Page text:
Edmund: Could we leave that for a moment? Dunny-on-the-Wold is a tuppenny-ha'penny place. Half an acre of sodden marshland in the Suffolk Fens with an empty town hall on it. Population: three rather mangy cows, a dachshund named `Colin', and a small hen in its late forties.
Prince Regent: So, no people at all, then? Apart from Colin...
Edmund: Colin is a dog, sir.
Prince Regent: Well, yes, yes, yes...
Edmund: Only one actual person lives there, and he is the voter.
“I never gave a goddam about my reputation. My father once said something very shrewd about me to a woman journalist who had told him how courageous she thought I was for always speaking my mind. My father said, ‘if you couldn't care less what anyone says about you, then it's not courage.'”
“Here are 23 ministers, of different denominations, and all of them are against me but three; and here are a great many prominent members of the Churches, a very large majority of whom are against me. Mr. Bateman, I am not a Christian -- God knows I would be one but I have carefully read the Bible, and I do not understand this book.” [Lincoln here drew out a pocket New Testament] “These men well know that I am for freedom in the territories, freedom everywhere as far as the Constitution and the laws will permit, and that my opponents are for slavery. They know this, and yet, with this book in their hands, in the light of which human bondage cannot live a moment, they are going to vote against me. I do not understand it at all.”
(Abraham Lincoln, in conversation with Newton Bateman, then Superintendent of Public Instruction for the State of Illinois)
"There was the strangest combination of church influence against me. Baker is a Campbellite; and therefore, as I suppose with few exceptions, got all of that Church. My wife had some relations in the Presbyterian churches, and some in the Episcopal churches; and therefore, wherever it would tell, I was set down as either one or the other, while it was everywhere contended that no Christian ought to vote for me because I belonged to no Church, was suspected of being a Deist and had talked about fighting a duel."
(Lincoln in a letter to Martin M. Morris,1843)
“Perhaps it was inevitable, then, that the centenary of [Hannah] Arendt’s birth should have devolved into a recitation of the familiar. Once a week, it seems, some pundit will trot out her theory of totalitarianism, dutifully extending it, as her followers did during the Cold War, to America’s enemies: al-Qaida, Saddam, Iran. Arendt’s academic chorus continues to swell, sounding the most elusive notes of her least political texts while ignoring her prescient remarks about Zionism and imperialism. Academic careers are built on interpretations of her work, and careerism, as Arendt noted in her book on Eichmann, is seldom conducive to thinking.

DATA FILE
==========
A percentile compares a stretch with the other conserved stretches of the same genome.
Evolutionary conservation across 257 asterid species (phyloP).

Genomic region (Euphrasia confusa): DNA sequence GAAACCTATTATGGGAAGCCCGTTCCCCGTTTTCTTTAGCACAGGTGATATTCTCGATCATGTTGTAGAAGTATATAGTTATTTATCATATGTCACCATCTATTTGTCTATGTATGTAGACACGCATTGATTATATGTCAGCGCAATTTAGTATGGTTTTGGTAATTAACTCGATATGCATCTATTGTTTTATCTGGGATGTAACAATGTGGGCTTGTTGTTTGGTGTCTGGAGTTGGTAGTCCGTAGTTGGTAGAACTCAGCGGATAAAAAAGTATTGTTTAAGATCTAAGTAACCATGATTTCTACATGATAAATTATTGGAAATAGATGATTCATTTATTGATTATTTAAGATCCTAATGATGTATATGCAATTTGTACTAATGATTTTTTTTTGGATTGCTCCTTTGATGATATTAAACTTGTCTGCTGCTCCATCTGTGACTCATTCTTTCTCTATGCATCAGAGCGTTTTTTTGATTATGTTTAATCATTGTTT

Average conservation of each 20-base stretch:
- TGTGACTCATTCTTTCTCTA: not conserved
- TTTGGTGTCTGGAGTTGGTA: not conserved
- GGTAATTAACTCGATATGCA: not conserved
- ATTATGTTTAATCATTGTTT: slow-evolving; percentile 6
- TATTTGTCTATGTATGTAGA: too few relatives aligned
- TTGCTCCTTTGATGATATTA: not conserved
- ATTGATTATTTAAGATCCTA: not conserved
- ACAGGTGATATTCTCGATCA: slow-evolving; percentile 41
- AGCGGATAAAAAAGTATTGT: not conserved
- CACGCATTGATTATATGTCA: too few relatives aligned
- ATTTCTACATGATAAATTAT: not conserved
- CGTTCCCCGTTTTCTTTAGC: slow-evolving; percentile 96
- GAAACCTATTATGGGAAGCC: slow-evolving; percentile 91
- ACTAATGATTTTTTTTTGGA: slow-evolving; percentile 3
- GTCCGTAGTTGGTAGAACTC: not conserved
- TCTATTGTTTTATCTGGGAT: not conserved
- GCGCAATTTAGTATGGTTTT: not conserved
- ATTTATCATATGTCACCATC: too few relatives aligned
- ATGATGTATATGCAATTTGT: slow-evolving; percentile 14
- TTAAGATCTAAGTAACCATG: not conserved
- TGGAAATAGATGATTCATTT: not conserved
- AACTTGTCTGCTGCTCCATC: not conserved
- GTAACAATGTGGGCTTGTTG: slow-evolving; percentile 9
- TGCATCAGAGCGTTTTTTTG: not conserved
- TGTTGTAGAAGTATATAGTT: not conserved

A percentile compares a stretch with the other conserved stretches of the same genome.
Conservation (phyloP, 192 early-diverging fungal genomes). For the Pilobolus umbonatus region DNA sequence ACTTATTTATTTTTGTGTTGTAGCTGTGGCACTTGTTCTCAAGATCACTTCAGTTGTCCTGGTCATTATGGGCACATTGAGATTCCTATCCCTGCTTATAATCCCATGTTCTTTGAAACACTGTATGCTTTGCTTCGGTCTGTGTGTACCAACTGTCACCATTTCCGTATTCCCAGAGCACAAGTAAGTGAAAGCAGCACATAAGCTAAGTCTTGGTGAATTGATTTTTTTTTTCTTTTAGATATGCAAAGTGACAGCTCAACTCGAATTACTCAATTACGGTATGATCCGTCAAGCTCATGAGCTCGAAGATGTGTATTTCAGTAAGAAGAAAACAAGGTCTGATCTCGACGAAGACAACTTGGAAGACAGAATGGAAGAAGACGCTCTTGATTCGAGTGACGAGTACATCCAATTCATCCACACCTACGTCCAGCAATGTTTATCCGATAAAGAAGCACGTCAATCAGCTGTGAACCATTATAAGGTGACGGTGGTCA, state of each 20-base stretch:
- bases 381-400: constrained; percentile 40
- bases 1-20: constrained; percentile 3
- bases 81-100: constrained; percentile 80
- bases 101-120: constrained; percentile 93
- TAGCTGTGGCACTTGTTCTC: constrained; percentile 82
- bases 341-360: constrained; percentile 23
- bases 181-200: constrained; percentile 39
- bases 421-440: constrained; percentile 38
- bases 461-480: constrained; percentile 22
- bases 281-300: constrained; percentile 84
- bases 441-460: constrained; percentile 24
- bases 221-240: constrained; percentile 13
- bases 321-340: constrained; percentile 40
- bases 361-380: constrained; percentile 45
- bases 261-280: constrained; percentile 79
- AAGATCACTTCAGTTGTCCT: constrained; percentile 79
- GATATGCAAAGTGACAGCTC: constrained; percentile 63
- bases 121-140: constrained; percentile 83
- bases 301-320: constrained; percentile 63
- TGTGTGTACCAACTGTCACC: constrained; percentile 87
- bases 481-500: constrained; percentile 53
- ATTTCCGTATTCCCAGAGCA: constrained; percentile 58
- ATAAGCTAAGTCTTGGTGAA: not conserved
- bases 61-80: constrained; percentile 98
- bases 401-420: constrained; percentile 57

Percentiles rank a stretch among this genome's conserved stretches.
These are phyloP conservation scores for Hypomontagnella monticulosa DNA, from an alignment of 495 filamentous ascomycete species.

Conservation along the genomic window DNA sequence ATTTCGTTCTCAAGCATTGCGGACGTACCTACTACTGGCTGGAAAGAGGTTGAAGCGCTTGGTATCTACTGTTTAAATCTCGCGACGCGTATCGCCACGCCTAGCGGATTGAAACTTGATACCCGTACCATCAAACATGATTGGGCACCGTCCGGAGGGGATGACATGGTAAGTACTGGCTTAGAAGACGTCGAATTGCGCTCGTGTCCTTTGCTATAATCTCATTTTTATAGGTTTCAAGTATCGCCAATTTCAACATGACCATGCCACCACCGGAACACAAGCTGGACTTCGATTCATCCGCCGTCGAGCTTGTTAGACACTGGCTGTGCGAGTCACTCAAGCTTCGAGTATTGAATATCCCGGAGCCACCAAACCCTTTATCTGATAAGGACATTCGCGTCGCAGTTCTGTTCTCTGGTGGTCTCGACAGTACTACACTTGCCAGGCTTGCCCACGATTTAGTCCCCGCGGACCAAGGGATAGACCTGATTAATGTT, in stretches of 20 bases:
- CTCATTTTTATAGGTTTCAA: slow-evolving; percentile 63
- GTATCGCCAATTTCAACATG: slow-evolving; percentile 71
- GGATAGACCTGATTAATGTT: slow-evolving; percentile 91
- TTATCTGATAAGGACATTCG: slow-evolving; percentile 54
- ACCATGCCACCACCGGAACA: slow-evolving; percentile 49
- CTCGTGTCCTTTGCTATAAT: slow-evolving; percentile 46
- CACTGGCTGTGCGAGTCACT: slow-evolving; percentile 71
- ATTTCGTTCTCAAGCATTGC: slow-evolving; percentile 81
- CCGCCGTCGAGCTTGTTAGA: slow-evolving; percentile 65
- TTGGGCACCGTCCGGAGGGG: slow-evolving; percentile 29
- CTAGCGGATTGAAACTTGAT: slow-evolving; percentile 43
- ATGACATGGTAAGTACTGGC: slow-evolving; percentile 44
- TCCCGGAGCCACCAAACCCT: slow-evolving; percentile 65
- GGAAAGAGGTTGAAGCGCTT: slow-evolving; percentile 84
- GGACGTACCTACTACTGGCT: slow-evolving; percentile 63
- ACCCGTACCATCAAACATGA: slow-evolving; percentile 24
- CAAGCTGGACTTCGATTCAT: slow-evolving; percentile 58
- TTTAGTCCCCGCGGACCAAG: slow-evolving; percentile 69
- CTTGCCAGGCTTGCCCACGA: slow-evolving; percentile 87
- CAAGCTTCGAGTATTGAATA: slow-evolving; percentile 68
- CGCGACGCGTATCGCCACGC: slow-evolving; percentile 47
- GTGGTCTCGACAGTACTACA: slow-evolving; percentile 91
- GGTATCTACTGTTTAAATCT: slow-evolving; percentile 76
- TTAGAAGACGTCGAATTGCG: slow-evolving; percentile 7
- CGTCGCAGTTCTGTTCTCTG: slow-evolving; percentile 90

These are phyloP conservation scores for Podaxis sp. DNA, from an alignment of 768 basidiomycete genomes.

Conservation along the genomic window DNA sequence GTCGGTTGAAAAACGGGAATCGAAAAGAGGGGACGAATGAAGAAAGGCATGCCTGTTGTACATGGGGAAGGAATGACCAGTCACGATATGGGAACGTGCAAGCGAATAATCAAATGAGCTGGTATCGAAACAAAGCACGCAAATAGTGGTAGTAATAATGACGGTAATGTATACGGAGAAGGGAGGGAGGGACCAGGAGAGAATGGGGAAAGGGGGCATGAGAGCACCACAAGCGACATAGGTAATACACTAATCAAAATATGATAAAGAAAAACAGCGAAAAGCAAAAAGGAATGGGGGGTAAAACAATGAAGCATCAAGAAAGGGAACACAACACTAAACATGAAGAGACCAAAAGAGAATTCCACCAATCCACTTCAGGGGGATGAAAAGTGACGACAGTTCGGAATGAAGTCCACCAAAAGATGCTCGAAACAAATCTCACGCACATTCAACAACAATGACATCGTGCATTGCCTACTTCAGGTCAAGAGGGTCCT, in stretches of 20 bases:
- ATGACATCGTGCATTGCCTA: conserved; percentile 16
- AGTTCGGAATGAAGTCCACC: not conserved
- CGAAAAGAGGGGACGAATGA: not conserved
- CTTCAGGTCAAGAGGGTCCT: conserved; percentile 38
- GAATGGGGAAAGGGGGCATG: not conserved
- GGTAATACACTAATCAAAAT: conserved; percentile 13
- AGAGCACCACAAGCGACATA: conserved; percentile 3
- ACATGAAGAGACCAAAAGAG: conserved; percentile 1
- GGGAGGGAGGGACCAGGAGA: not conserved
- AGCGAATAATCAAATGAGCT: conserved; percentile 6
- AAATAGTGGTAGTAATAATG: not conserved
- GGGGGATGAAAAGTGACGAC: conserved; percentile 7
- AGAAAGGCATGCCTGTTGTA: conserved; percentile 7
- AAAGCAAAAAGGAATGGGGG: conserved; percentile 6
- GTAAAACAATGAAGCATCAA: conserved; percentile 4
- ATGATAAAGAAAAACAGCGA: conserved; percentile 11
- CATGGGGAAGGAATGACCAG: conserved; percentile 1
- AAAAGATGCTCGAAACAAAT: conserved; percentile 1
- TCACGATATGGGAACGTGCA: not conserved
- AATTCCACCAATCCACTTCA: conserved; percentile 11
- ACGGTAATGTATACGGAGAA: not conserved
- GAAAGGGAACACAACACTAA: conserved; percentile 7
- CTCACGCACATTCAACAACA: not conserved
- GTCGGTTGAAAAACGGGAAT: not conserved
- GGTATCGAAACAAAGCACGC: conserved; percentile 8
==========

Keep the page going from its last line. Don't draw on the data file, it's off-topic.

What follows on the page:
“....The main reason for the contemporary evasion of Arendt’s critique of careerism, however, is that addressing it would force a confrontation with the dominant ethos of our time. In an era when capitalism is assumed to be not only efficient but also a source of freedom, the careerist seems like the agent of an easy-going tolerance and pluralism. Unlike the ideologue, whose great sin is to think too much and want too much from politics, the careerist is a genial caretaker of himself. He prefers the marketplace to the corridors of state power. He is realistic and pragmatic, not utopian or fanatic. That careerism may be as lethal as idealism, that ambition is an adjunct of barbarism, that some of the worst crimes are the result of ordinary vices rather than extraordinary ideas: these are the implications of Eichmann in Jerusalem that neo-cons and neoliberals alike find too troubling to acknowledge.”
(Corey Robin in the London Review of Books
“We have become such "good Americans" that we no longer have the moral imagination to picture what it might be like to be in a bureaucratic category that voids our human rights, be it "enemy combatant" or "illegal immigrant." Thus, in the week before the election, hardly a ripple answered the latest decree from the Bush administration: Detainees held in CIA prisons were forbidden from telling their lawyers what methods of interrogation were used on them, presumably so they wouldn't give away any of the top-secret torture methods that we don't use. Cautiously, I look back on that as the crystallizing moment of Bushworld: tautological as a Gilbert and Sullivan libretto, absurd as a Marx Brothers movie, and scary as a Kafka novel.
“In an interview on MSNBC the day the [Military Commissions Act of 2006] bill was signed, Jonathan Turley, constitutional law professor at George Washington University, declared the date one of the most infamous in the history of the republic, and amazed at the "national yawn" greeting this "huge sea change for our democracy." Where was the public consternation about this reversal of our founding principles? That interested me more than the brazen coup of the administration—which Carl Schmitt might argue was a categorical imperative. Why had the decent people of the country mounted no serious protest even against something as on-its-face objectionable as the bill's sanction of torture?”
(Diane McWhorter at Slate)
“James Brown, Jerry Ford and now Saddam-- why do the great entertainers always dies in 3’s?”
(commenter dimestorefool at Wonkette)
“His impending execution now has its own music and graphics package on CNN.”
(Posted at 3:12 PM by Bob Harris at This Modern World)